A meme, in the newly emerging discipline called memetics, is a self-propagating idea, a unit of cultural imitation that, much like a biological or computer virus, effectively programs its own retransmission. Memes can percolate through society by motivating their "host population," or by reshuffling old ideas into novel configurations, or via human proselytizers. According to Lynch, formerly a Fermilab engineering physicist, a nuclear family meme set (combining ideas of sexual monogamy, long-term commitment and biparental upbringing) ensures that the people whose mating behavior produces the most children will also personally raise those children. A crucifixion meme, he cautions, leaves Christianity vulnerable to exploitation by phony religious leaders who generate guilt-inspired contributions; the Yahweh god meme, spreading among the ancient Hebrews, fostered a unified moral code. Lynch also uses memes to explain current controversies over abortion and handguns, men's breast fetishes, homophobia, diets that achieve temporary results and much else. Memetics is a radical science, modeled on genetics, that cuts against the grain of conventional and habitual thinking; Lynch does a fine job of covering its pros and cons, exploring its range and making it accessible to nonexpert readers.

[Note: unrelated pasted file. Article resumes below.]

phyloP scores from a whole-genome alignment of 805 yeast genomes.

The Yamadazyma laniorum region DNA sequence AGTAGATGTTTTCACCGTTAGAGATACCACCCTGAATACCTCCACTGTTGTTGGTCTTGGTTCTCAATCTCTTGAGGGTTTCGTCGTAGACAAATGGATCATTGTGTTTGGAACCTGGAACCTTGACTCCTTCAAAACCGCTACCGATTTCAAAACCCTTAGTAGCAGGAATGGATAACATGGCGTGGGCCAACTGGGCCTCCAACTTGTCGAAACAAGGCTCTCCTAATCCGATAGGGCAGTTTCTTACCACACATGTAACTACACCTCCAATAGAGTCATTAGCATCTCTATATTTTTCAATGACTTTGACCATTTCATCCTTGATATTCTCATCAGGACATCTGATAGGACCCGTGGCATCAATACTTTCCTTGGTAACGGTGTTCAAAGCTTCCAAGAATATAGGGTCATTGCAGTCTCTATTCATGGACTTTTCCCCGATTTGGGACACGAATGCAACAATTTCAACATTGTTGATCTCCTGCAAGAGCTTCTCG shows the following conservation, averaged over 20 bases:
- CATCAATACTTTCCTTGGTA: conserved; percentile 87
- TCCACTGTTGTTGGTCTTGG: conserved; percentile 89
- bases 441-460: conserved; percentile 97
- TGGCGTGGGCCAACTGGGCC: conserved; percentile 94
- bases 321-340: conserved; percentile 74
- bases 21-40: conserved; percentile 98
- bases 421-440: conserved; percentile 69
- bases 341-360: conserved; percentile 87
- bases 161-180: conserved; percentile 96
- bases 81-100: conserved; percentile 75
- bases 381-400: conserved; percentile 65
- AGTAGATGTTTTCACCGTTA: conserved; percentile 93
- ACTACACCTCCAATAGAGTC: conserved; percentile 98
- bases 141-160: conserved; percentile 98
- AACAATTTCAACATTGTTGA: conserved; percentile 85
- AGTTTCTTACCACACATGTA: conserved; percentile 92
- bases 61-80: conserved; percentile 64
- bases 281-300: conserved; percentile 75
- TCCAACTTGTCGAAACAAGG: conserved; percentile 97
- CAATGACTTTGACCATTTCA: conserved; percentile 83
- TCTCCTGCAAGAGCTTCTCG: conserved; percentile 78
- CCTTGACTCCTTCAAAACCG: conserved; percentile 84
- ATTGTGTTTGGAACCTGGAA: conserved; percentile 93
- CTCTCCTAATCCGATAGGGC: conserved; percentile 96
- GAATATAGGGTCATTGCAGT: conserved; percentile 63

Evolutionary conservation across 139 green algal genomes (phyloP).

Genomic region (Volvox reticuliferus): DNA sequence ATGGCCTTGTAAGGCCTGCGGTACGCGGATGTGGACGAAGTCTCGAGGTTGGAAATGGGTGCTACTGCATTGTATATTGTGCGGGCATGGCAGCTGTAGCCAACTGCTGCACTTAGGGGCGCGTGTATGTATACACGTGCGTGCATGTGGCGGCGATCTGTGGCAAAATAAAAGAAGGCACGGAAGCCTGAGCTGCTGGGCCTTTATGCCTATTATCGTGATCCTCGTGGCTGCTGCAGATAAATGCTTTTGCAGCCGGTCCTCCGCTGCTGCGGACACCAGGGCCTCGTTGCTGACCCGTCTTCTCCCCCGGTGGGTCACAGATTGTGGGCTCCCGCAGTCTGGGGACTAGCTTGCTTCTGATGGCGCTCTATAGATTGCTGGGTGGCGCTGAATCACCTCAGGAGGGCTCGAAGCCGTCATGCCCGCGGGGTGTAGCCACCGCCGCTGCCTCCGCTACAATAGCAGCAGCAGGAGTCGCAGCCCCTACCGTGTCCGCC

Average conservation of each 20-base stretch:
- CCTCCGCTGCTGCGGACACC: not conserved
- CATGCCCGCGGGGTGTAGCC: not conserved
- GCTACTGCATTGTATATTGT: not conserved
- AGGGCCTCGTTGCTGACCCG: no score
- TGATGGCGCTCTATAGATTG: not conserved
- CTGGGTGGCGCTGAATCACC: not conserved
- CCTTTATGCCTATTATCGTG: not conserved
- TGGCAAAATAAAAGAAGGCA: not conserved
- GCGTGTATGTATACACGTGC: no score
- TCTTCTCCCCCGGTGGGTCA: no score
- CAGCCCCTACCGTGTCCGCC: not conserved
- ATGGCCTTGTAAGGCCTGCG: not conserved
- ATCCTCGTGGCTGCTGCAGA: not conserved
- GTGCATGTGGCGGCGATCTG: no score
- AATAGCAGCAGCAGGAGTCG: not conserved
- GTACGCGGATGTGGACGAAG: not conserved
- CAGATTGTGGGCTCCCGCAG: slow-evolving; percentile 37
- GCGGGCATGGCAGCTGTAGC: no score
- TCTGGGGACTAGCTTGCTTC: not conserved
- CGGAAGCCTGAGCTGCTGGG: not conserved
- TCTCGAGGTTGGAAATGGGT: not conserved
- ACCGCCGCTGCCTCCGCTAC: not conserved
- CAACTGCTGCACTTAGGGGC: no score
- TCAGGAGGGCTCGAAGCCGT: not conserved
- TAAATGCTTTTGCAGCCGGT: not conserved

Copyright 1996 Reed Business Information, Inc.
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